Models and Theories in Human-Computer Interaction/Technology and us - Kurzweil's law of accelerating returns

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The Law of Accelerating Returns[edit]

The Law of Accelerating Returns is a mathematical predictive simulation that the progress of technology is exponential, not linear. (Kurzweil, 2001) [1] Kurzweil tracked extensive data of biological and technical evolution in history and found that the growth has been increased (double) exponentially. As Moor’s law worked well playing a role of development indicator in the semiconductor industry, the Law of Accelerating Returns enables us to predict the speed of future development of new technology.

His point of view that sees Moor’s law as one of technology paradigm shifts (the fifth) in the history was interesting and plausible. The idea resembles Christensen’s technological S curves (Prescriptive S-Curve) that technology evolves with shifting multiple S-curves with different technologies (Christensen, 1997).[2]

Also, the fact that his measurement was based on the price performance was interesting. I agree the point that the driver of technology development could go economic reasons whether the tech brings money. In his article “Why the future doesn’t need us” at Wired, Bill Joy has pointed out such concern that the even botanical evolution of new species comes from economical reasons. (Bill, 2000)[3]

Hybrid thinking: combining biological and non-biological thinking in the brain[edit]

As a next paradigm shift, Kurzweil suggests a convergence of human brain and information in the cloud. The enabling technologies- nanorobotics in hardware and new algorism that mimics brain’s neocortex activities- are not Sci-fi anymore. He introduced some ongoing research to make this scenario come to reality. Human reverse engineering methods to track brain and small and powerful material that replace conventional transistor device, nanotube were talked in reality. (Kurzweil, 2014)[4]

Then, what should we do?[edit]

While studying about the topic, I enjoyed his ideas, but couldn’t help being pessimistic at the same time. The idea that control tower of our behaviors and perception is not completely operated by my own will makes me somehow creepy. Even ironically, as a business student studying an HCI course, I strive to learn how to make people accept the technology without hassles, by learning multiple theories such as TAM, or Norman’s Affordance. Another futurist, Bill has pointed out this situation as “asymmetric situation” that technology is so powerful, and the power is even beyond a nation’s. Markets are one of the strong force, so we lost the power to choose our future. However, he says that we can “steer” the future by improving technology in three categories, education, environment and public health. Also, he suggests creating regulations to control all the mass. (Bill, 2006)[5]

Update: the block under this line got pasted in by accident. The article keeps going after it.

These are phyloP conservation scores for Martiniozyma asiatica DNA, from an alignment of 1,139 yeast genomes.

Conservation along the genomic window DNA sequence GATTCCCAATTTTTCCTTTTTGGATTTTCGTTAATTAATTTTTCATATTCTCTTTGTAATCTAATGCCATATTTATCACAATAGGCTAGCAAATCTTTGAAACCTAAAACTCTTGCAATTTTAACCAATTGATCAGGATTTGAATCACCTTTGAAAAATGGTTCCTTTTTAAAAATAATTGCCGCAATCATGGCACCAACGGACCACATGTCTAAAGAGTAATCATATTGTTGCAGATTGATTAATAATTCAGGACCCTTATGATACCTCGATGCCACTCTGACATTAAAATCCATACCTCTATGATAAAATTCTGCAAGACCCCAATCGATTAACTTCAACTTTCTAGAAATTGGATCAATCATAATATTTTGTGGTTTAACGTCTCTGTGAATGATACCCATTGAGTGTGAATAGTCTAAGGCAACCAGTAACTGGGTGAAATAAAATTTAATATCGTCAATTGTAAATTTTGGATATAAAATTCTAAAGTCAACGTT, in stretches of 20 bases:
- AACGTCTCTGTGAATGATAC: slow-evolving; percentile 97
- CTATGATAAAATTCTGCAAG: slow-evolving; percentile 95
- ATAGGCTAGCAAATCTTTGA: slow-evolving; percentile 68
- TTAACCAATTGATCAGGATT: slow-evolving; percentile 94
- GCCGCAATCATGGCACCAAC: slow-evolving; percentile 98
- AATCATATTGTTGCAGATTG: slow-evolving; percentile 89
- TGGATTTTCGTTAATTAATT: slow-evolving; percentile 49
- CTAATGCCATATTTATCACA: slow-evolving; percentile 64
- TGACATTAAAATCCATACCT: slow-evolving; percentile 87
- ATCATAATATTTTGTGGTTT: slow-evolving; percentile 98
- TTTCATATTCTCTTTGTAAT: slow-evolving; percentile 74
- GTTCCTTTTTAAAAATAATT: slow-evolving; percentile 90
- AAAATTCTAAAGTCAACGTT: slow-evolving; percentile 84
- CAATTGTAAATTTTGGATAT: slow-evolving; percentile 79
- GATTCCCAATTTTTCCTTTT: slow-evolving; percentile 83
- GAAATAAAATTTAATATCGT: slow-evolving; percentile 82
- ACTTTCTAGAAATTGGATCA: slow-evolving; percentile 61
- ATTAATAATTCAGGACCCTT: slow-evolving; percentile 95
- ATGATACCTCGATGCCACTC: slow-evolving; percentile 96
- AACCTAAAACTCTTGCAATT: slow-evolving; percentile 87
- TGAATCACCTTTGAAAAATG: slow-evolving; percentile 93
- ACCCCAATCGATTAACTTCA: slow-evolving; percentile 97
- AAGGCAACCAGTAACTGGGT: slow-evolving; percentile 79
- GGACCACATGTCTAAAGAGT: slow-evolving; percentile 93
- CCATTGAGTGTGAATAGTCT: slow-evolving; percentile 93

References[edit]

  1. Kurzweil, R. (2001, March 7). The Law of Accelerating Returns. Retrieved July 9, 2015, from http://www.kurzweilai.net/the-law-of-accelerating-returns
  2. Christensen, C. M. (1997). The Innovator’s Dilemma, Harvard Business School Press. Boston, MA.
  3. Bill, J. (2000). Why the future doesn’t need us. Nanoethics–the ethical and social implicatons of nanotechnology, 17-39. Wired 8 (04)
  4. Kurzweil, R. (2001, March 7). The Law of Accelerating Returns. Retrieved July 9, 2015, from http://www.kurzweilai.net/the-law-of-accelerating-returns
  5. Bill, J. (2006, February 1). What I'm worried about, what I'm excited about. Retrieved July 9, 2015, from https://www.ted.com/talks/bill_joy_muses_on_what_s_next